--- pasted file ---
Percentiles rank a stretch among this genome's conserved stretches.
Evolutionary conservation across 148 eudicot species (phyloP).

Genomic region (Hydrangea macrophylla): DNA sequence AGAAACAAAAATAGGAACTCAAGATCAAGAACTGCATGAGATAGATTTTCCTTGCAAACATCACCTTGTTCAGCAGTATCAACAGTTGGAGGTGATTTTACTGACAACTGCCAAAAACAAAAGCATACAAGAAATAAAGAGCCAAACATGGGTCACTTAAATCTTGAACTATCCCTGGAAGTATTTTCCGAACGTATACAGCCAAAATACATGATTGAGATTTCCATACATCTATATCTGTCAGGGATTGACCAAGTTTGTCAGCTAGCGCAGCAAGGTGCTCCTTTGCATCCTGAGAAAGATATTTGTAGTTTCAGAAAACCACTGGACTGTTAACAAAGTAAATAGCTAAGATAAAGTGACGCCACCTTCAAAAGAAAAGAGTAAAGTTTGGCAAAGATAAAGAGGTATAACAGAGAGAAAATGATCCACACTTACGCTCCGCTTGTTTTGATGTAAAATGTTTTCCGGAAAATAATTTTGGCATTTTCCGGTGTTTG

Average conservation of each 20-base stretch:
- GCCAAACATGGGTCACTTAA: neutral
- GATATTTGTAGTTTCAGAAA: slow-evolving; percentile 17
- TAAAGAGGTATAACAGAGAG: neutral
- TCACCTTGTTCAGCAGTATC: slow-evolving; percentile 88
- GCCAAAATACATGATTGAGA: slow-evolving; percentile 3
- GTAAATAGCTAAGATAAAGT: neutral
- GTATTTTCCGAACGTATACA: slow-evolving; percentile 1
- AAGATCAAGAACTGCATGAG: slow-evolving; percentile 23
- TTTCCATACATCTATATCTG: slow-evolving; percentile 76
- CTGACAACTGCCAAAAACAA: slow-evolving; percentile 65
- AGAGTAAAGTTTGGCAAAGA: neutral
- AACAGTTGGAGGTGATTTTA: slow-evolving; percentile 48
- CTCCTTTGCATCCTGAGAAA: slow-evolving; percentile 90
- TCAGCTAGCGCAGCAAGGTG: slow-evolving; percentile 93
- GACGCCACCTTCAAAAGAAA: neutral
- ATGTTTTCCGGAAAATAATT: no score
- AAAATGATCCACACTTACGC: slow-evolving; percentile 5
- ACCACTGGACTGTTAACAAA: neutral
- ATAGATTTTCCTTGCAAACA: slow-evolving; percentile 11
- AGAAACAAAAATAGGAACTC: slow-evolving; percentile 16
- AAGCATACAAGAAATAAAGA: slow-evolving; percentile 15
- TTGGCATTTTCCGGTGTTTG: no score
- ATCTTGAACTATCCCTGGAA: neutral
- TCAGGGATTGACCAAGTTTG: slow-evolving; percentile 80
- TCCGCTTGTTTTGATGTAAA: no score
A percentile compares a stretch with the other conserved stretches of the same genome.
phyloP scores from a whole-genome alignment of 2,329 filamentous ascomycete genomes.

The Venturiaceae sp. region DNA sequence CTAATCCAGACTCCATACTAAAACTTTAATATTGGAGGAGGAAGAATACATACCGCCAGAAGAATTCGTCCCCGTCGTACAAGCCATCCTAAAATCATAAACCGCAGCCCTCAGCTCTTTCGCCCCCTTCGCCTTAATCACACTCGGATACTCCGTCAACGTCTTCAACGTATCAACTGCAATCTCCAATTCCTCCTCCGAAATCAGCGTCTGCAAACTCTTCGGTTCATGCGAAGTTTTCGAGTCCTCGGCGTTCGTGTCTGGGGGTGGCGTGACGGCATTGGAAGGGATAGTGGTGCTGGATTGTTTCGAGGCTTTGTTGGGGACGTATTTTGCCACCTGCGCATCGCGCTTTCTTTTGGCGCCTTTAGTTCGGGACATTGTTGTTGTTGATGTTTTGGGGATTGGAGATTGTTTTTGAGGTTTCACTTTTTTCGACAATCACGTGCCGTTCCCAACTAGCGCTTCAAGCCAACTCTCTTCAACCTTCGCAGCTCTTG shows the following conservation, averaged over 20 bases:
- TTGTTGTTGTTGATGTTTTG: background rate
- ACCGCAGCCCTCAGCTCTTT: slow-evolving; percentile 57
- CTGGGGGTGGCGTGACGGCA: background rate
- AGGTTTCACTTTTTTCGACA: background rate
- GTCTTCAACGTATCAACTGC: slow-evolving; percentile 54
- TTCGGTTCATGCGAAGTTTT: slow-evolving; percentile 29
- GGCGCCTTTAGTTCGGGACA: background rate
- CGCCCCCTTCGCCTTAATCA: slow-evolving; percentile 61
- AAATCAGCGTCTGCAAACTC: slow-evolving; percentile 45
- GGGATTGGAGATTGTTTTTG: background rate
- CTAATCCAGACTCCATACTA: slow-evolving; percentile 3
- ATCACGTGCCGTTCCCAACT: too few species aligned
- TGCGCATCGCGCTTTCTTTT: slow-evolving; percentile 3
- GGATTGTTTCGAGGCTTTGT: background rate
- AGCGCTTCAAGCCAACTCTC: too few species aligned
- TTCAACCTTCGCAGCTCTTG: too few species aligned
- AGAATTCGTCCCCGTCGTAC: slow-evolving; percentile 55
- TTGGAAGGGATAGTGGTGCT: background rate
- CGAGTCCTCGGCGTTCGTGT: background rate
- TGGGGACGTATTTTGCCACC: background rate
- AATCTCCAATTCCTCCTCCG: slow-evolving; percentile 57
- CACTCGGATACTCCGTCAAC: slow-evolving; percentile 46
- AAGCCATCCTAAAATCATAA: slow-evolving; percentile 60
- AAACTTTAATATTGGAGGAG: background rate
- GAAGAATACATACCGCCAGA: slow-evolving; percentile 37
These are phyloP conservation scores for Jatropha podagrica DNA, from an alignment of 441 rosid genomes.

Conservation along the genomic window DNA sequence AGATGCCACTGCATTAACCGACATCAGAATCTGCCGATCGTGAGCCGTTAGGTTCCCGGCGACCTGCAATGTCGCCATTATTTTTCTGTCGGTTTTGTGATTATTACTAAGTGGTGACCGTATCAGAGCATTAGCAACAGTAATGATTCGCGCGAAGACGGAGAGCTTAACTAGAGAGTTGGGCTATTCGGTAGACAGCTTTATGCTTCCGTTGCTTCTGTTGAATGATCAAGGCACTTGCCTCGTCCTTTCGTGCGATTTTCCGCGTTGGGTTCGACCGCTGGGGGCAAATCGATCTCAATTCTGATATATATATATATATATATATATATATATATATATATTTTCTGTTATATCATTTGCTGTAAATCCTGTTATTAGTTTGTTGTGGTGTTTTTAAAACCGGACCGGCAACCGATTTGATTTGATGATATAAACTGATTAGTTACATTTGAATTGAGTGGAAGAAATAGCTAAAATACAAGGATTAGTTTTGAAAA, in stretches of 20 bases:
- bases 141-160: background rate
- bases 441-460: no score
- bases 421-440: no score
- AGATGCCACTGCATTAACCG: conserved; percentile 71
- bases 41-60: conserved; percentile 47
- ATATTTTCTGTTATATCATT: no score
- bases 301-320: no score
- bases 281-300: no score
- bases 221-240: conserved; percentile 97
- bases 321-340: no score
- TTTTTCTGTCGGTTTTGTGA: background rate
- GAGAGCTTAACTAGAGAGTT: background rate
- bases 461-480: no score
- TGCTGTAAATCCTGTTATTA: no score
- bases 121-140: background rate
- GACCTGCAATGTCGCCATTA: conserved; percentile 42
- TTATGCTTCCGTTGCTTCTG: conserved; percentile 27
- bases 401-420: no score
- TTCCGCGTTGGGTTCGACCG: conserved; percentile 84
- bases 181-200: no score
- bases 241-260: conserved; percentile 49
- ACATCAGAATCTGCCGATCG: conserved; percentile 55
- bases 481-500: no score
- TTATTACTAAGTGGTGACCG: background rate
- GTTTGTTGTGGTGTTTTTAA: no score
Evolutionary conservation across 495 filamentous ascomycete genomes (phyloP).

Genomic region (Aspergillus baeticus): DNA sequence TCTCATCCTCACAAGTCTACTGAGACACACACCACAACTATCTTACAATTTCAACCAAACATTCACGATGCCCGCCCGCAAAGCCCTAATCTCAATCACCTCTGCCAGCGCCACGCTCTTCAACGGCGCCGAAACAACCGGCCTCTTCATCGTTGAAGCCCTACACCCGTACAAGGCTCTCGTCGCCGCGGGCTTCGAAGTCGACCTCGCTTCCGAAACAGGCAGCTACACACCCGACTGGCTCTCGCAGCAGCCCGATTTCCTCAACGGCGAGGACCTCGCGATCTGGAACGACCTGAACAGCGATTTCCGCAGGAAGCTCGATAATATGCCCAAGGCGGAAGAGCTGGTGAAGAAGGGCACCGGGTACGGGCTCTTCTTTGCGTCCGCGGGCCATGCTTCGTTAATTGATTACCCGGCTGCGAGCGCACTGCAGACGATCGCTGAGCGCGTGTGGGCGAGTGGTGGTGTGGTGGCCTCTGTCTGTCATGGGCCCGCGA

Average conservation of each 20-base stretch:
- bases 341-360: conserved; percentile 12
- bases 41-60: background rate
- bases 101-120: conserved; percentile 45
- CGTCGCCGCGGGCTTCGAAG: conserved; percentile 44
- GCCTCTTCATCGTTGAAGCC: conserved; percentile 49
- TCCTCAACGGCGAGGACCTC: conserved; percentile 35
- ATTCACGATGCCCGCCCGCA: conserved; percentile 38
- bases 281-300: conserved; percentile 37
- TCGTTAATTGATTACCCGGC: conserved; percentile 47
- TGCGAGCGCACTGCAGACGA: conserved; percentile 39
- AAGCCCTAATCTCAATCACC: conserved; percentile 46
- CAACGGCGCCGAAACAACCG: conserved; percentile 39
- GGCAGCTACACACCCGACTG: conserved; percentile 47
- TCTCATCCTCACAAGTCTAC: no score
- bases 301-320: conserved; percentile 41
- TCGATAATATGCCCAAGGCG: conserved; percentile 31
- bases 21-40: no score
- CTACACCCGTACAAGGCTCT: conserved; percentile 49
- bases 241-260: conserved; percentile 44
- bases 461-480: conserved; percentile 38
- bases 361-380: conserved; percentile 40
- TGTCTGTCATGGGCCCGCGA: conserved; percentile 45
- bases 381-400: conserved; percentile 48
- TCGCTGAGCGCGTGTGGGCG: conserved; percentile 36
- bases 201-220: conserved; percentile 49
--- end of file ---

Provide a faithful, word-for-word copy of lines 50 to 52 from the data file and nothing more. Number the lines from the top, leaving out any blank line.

- TTGGAAGGGATAGTGGTGCT: background rate
- CGAGTCCTCGGCGTTCGTGT: background rate
- TGGGGACGTATTTTGCCACC: background rate